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Viking Ulfberht

#: 500864

In stock
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Viking UlfberhtViking UlfberhtViking Ulfberht

Overall Length: 35-3/4"

Blade Length: 30-1/4"

Blade Width: 2-1/8"

Blade Thickness:

Weight: 3 lbs

Grip Length:

Point of Balance:

Steel: 1065 High Carbon

Edge: Unsharpened

Sharpening: Available

Engraving: Available

Copied from a sword shown in Ian Pierce’s book Swords of the Viking Age

An old legend has it that a Nordic smith named Ulfberht developed the first all steel blade. This crucial development achieved near-mythical status among warriors, making this one of the most important swords in the study of medieval weapons. Several of these blades from slightly different time periods exist, some engraved in gratitude and reverence with Ulfberht’s hallowed name.

Prior to the Ulfberht swords, all European swords were of the pattern welded variety. Soft iron bars were welded together with strips of steel, forged into a blade shape, then a steel edge was welded onto the sword. But, the Ulfberht sword was a quantum leap in both technology and design. Made not of strips, but good carbon steel blades with enough carbon content to produce excellent swords. The design of the sword was also an improvement. The blade tapered more sharply to the point than did previous blades. This put the balance of the sword closer to the hand, making a sword that was faster on both the stroke and recovery than previous blades.

The etchings on both sides of our blade are copied exactly so that our reproduction is identical, warts and all. Made of high carbon steel (actually better than the original) it is beautifully balanced. The grip is wood wrapped with leather. The stout crossguard is steel and the pommel is of the Brazil nut shape that was quite popular at the time, both with Vikings and the rest of Europe. A beautiful and important sword. Comes with scabbard. Made by Windlass Steelcrafts. Can be sharpened for an additional fee.


Customer Reviews

(12 reviews)
5 Star
7  (58%)
4 Star
4  (33%)
3 Star
1  (8%)
2 Star
0  (0%)
1 Star
0  (0%)
Overall Ratingstarstarstarstarstar
I love it! It is everything I hoped for.
Reviewed by Ty  N
Overall Ratingstarstarstarstarstar
Unique taper and shape at the tip of the blade. Rounded, rather than straight up pointy. The etching on the blade is nicely done and dark. This is not too heavy or poorly balanced, so its easy for me to use one-handed without discomfort. The leather wrapped grip is firm, and feels good in the hand; its not slippery at all. Very happy with this sword, highly recommended.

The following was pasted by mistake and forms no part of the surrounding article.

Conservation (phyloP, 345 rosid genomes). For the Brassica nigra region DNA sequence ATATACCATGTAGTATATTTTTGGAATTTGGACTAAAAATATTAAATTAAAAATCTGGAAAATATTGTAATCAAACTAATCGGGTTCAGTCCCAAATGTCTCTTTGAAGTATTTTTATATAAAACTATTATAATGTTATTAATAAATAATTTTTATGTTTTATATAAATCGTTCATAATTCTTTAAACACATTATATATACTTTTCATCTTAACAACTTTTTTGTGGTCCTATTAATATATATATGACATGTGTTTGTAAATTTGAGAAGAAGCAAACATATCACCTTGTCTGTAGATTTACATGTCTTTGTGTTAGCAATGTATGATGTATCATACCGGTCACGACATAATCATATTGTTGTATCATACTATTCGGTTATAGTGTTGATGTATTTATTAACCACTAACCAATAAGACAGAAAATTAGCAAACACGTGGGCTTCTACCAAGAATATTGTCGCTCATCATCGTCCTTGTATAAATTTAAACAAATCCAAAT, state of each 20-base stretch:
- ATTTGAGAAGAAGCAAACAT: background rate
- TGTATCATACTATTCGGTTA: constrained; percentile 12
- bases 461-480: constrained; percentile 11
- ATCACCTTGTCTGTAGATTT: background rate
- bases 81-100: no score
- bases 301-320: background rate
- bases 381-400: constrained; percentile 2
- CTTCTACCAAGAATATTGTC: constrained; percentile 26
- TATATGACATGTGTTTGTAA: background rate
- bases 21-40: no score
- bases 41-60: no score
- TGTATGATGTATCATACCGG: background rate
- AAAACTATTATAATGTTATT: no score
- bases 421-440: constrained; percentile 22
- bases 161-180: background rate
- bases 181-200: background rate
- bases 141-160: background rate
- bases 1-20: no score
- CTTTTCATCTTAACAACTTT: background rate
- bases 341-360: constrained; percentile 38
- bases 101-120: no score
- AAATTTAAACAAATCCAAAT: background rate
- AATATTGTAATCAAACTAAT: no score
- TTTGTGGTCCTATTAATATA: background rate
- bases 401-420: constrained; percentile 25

Reviewed by Jeffrey  F
Overall Ratingstarstarstarstarstar
Very nice, just a little less on fit and finish but beautiful and the sharpening service was great.
Reviewed by Ken  H
Overall Ratingstarstarstarstarstar
I received my sword yesterday, and I am happy with my sword! It feels wonderful in my hands and looks it too. I think she is a very accurate sword of that era.
Reviewed by Michael  W
Overall Ratingstarstarstarstarstar
The sword was a gift for my adult son. He said, "Best.Gift.EVER."
Reviewed by Linda  C
Overall Ratingstarstarstarstarstar
Very solid weapon. The counter weight could be a little heavier to balance the blade.
Reviewed by Steven  R
Overall Ratingstarstarstarstarstar
I just received it today fast shipping, I'm very happy .
Reviewed by Larry  F
Overall Ratingstarstarstarstarstar
It's a slight bit on the heavy side and the crossguard is a bit chunky, but overall I really like this sword. It feels really good in the hand and I like the balance. Where it is having problems is the "+ulfberht+" etching. After just a couple of weeks the part of the etching by the crossguard is starting to rub off from the scabbard. Otherwise, this would easily be a 4-star sword. I will avoid using the scabbard in the future. The people kvetching about the spelling of "+ulfberht+" are getting bad info from an otherwise pretty good TV documentary. The important feature was the quality of the steel, not the spelling that the illiterate smith used. There are multiple spelling variations and reverse marks for "true" ulfberht swords. The oldest existing genuine example we have is misspelled "+ulfbeht+". For the price, this sword is a good replica of the original, judging by the photos from the Pierce book.
Reviewed by Andrew  C
Overall Ratingstarstarstarstarstar
If you are hoping for this sword to be 100% historically correct then you will be disappointed but if you hoping for this sword to be well made, then you are in for a treat. The balance is great. The grip, guard and pommel are well put together. As far as the quality of the sword goes, this is a great sword. If you aren't picky about historical accuracy, then this is the sword you will want in your collection. Great sword.
Reviewed by David  J
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I just received this sword. as usual it is very well made and well balanced. Thank you KJK US Army Colonel (Ret)
Reviewed by LTC Kenyon  K
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This is a fine quality sword, nice looking and very pratical. I would not hesitate to buy again. I tested it against tree limbs, mats, and brush. It held up perfectly and held a fine edge.
Reviewed by Ronnie  V
Overall Ratingstarstarstarstarstar
One drawback I can see to an otherwise great sword is that the +ULFBERHT+ spelling of the inlay on historical blades has been found to correlate with lower quality steel blades than the true high carbon, low impurity steel of the blades of real Ulfberhts, which have all been marked +ULFBERH+T. It's hypothesized they were forgeries of lower quality trying to pass themselves off as the top of the line blades, in the same way as many modern knockoffs misspell the brand name.
Reviewed by Nathanael  F